On Writing


Where do story ideas come from?

Like the saying, "there are no new ideas," it's also true that there are few new endings:

  • they all lived happily ever after
  • the battle was won/lost, but the war had just begun
  • the lone survivor lives to tell the tale
  • and that's why there are no (unicorns, elves, cavemen, you name it) today
  • even though (name here) died, life would never be the same
  • ding-dong the witch is dead
  • and that's what I did on my summer vacation

Which one (or variation thereof) did you use in your last story? The story's climax and genre will be the major factors in deciding which ending works or, in the case of some genres or publisher's imprints, is required.

Ideas come from your muse, your robot assistant, your furry familiar or Poughkeepsie. (That last is a favorite response of Harlan Ellison. If you are unfamiliar with Mr. Ellison or his work, you've got some catching up to do.) More to the point, it's your knowledge, your experiences, and your subconscious that produce ideas for stories. The key is to keep reading, watching and learning from the world around you. Sift through what you know and use your imagination to put the various facts and observations together in a creative way. Take inspiration from other stories and authors--but not exact wording or full plots or any other unique, intellectual property. Thou shalt not plagiarize.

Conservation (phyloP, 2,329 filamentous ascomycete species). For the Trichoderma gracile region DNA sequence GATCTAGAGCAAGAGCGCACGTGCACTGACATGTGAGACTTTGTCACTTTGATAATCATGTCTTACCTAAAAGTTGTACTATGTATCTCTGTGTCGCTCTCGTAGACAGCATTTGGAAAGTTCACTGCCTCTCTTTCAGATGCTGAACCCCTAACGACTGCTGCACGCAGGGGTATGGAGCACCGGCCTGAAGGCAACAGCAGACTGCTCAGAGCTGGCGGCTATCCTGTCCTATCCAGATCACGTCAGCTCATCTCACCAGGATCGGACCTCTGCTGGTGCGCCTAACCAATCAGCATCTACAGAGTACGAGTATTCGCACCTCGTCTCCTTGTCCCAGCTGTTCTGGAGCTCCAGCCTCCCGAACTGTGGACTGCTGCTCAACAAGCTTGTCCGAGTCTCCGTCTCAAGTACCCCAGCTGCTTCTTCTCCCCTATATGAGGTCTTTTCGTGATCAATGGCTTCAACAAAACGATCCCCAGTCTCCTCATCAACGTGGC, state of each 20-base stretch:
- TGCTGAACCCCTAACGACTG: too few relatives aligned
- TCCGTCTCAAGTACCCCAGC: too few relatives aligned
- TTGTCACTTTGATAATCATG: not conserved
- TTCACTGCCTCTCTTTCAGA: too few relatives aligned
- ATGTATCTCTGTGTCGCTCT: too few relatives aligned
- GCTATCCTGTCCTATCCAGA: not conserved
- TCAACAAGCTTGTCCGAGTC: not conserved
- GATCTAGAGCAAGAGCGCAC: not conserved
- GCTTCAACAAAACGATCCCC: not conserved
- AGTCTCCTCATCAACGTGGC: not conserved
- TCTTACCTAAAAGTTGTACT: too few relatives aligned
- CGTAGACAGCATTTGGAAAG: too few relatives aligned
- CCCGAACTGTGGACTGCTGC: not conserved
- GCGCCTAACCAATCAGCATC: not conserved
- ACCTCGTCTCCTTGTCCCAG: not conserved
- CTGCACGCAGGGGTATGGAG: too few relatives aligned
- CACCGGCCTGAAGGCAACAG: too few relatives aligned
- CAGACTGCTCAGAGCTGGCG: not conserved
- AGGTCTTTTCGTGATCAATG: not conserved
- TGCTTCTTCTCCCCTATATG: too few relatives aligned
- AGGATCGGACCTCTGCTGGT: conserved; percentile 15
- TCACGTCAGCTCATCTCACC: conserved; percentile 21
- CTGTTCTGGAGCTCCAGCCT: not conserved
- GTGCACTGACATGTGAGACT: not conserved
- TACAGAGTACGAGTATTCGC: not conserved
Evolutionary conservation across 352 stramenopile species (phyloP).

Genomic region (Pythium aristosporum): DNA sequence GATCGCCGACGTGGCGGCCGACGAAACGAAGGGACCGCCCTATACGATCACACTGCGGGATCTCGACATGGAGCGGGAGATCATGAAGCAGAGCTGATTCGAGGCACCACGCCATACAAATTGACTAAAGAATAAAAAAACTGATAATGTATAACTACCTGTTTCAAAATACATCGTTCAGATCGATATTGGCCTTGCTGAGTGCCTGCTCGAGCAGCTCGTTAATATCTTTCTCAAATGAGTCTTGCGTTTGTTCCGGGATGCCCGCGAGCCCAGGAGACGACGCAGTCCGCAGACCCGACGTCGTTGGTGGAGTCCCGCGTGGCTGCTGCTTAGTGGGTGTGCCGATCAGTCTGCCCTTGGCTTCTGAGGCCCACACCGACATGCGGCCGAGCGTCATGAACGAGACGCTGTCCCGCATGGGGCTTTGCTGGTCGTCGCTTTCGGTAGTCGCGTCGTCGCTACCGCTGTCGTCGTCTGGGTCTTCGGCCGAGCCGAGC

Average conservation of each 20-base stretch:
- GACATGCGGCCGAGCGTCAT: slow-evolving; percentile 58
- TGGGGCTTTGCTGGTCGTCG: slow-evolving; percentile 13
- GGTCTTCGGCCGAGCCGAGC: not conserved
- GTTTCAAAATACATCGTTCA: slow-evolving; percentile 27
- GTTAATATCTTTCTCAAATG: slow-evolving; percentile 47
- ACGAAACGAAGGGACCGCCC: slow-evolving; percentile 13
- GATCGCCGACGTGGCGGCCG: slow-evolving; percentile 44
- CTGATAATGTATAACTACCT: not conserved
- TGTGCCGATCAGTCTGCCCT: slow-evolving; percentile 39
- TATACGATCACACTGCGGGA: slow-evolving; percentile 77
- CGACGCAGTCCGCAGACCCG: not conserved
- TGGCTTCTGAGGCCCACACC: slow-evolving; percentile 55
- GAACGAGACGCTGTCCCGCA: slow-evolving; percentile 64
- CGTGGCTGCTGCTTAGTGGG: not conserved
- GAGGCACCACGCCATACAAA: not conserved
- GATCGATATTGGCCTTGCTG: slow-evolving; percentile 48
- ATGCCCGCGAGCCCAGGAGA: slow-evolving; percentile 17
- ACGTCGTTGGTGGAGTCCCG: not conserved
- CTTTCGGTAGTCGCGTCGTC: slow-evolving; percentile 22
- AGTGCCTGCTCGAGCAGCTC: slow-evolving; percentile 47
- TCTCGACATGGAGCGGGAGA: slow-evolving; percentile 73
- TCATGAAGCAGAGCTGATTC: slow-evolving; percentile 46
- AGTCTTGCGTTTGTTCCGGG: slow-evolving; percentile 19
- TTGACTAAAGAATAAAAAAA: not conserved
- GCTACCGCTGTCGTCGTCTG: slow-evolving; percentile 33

Variations on a theme--new twists on old stories--are allowed. Take West Side Story for example, a variation on Romeo and Juliet, which by the way was not an original idea of Shakespeare's. The Bard wrote a variation based on Arthur Brooke's Romeo and Juliet, which was based on Bandello's Romeo and Giuletta, which was also used as a basis for a French version of the story by Pierre Boaistuau.* So, while it's great to keep up on top of what's hot in the market today, don't shirk you duty to read older works. It pays off to become well read, not just widely read. Along with classic literature, mythology and fairytales of all cultures and ages can be great springboards for story ideas.

For example, I got the idea for Goldie and the Three Bares, my third published story, because two unrelated events collided. I wanted to write a story about a busy woman who hasn't made time for a personal life suddenly finding herself pursued by too many sexy men to choose from. While pondering the here, when and who for such a story, I saw a call for submissions of stories based on fairytales. Too many choices + fairytale plots added up to a twist on Goldie Locks and the Three Bears for me. Instead of having to make decisions about porridge or chairs or mattress softness, my Goldie has to decide between three guys who are equally attractive to her, but for very different reasons; instead of the heroine stumbling upon a cottage in the woods when she's hungry, she stumbles into a fairy circle and the chance to jump through time; the original Goldie searches for food and rest, while my Goldie searches for the key to an archeological discovery (and finds she needs companionship just as much).

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